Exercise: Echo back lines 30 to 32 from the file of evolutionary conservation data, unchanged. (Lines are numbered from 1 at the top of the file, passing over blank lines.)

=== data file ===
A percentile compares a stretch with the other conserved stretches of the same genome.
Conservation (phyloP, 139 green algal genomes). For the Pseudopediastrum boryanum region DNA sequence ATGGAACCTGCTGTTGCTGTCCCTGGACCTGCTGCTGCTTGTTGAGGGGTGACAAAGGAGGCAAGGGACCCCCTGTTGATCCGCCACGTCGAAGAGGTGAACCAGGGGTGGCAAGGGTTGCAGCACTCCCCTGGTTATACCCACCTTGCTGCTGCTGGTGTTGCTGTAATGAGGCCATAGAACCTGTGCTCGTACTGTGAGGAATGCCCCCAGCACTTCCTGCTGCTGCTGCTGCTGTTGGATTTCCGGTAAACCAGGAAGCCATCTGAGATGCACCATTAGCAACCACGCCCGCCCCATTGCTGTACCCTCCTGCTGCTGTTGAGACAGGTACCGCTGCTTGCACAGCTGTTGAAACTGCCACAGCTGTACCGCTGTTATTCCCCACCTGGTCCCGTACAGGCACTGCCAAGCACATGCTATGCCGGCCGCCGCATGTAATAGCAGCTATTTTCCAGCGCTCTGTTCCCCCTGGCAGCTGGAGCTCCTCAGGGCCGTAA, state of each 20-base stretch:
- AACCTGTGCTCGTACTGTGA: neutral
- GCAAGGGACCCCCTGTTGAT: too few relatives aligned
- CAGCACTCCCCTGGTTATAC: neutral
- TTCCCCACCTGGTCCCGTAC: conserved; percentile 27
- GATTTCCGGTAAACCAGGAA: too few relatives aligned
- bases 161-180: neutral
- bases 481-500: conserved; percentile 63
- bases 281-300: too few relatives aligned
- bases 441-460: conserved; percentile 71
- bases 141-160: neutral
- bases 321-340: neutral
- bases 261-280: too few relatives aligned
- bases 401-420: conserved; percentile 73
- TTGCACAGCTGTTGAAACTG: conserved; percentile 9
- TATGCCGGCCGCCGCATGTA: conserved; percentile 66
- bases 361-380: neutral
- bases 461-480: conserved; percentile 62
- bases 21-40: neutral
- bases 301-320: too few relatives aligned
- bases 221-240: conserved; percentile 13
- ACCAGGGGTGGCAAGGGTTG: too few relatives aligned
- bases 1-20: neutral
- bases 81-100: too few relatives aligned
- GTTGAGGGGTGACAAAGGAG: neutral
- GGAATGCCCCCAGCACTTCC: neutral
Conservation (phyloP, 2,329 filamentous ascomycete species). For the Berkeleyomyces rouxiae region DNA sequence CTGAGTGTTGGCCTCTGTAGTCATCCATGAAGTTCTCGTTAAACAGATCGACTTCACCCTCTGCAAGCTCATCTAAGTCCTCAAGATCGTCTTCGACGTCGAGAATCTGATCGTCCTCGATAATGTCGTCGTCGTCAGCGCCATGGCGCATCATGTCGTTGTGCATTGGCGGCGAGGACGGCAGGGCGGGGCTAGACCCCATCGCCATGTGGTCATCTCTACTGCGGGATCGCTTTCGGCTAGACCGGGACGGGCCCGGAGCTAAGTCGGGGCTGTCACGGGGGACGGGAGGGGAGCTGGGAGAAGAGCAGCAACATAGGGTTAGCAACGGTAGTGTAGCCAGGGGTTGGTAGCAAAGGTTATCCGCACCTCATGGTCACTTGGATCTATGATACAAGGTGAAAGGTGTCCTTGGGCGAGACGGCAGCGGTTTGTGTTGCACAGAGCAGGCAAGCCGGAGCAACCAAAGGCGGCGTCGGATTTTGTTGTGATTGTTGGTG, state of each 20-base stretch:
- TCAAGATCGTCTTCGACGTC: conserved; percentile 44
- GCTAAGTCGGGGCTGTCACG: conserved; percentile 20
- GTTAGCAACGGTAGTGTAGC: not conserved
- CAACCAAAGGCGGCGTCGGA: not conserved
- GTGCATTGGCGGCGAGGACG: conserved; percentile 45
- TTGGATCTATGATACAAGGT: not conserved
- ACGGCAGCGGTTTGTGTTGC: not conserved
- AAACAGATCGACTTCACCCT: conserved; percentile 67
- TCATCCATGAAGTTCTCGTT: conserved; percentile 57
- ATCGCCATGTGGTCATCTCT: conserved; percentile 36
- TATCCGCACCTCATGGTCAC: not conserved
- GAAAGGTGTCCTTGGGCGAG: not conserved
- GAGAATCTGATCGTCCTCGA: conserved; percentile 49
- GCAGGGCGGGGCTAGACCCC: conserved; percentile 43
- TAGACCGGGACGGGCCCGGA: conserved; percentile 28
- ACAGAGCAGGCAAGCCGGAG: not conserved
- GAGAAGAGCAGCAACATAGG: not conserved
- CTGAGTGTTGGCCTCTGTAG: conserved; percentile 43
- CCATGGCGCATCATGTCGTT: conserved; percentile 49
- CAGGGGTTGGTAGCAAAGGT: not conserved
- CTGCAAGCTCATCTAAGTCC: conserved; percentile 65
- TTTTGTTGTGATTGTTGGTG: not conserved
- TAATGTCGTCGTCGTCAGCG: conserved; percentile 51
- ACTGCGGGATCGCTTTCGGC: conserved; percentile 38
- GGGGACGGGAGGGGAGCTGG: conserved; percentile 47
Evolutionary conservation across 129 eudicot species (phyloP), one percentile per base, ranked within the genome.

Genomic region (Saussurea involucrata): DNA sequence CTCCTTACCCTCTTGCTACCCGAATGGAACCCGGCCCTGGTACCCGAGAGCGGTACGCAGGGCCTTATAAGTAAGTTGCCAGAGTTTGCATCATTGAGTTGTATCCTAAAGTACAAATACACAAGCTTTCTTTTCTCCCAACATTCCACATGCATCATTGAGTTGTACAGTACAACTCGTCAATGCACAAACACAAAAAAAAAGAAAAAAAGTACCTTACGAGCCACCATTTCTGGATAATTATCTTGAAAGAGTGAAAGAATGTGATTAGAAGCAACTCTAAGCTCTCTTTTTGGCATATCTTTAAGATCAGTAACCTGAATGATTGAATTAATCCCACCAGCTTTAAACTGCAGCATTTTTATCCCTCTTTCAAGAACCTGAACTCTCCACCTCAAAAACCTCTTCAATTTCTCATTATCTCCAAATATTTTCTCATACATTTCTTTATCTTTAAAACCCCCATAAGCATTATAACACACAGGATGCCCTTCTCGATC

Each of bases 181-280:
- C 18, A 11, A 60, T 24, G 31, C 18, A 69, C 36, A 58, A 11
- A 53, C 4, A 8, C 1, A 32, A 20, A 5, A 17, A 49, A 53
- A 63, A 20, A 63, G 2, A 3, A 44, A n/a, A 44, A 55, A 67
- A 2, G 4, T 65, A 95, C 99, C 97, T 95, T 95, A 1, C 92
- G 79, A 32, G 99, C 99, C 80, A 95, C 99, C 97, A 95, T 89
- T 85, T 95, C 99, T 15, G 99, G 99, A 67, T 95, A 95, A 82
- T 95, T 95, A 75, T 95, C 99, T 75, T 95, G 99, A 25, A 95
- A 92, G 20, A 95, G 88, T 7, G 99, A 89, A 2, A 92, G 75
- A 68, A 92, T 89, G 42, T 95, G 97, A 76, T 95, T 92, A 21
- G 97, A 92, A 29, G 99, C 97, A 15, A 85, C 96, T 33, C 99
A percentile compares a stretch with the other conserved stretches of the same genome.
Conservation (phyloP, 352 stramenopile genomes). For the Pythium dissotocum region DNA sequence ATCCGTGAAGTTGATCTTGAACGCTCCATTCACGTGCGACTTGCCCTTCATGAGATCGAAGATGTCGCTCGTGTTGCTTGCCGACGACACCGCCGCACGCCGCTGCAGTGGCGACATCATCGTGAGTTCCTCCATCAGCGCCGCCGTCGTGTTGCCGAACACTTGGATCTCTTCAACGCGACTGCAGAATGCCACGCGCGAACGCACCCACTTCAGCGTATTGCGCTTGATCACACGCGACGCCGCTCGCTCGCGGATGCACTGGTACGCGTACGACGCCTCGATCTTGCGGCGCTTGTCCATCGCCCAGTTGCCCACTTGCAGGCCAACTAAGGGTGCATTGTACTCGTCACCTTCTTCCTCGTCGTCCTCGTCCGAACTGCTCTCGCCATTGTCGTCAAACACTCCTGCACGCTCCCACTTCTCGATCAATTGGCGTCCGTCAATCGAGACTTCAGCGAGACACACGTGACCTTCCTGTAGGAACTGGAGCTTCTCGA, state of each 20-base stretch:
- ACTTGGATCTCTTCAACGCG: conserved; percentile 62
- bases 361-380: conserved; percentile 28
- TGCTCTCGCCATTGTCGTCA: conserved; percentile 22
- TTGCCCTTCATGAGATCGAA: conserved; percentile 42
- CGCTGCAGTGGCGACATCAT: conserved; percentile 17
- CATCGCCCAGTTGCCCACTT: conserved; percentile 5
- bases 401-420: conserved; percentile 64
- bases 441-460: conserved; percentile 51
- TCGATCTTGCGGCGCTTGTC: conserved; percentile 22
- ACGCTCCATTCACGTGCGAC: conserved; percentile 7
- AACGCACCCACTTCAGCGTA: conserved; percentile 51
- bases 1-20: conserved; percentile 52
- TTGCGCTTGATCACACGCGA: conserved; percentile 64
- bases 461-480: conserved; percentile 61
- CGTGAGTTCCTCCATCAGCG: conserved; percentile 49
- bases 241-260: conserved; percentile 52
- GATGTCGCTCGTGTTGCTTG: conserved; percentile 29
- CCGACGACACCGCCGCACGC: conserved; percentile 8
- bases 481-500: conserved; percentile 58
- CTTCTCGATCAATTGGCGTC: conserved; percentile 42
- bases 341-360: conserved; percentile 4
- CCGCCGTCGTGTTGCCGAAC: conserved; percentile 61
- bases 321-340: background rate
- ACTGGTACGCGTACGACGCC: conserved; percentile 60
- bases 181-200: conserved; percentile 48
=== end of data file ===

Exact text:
- GCTAAGTCGGGGCTGTCACG: conserved; percentile 20
- GTTAGCAACGGTAGTGTAGC: not conserved
- CAACCAAAGGCGGCGTCGGA: not conserved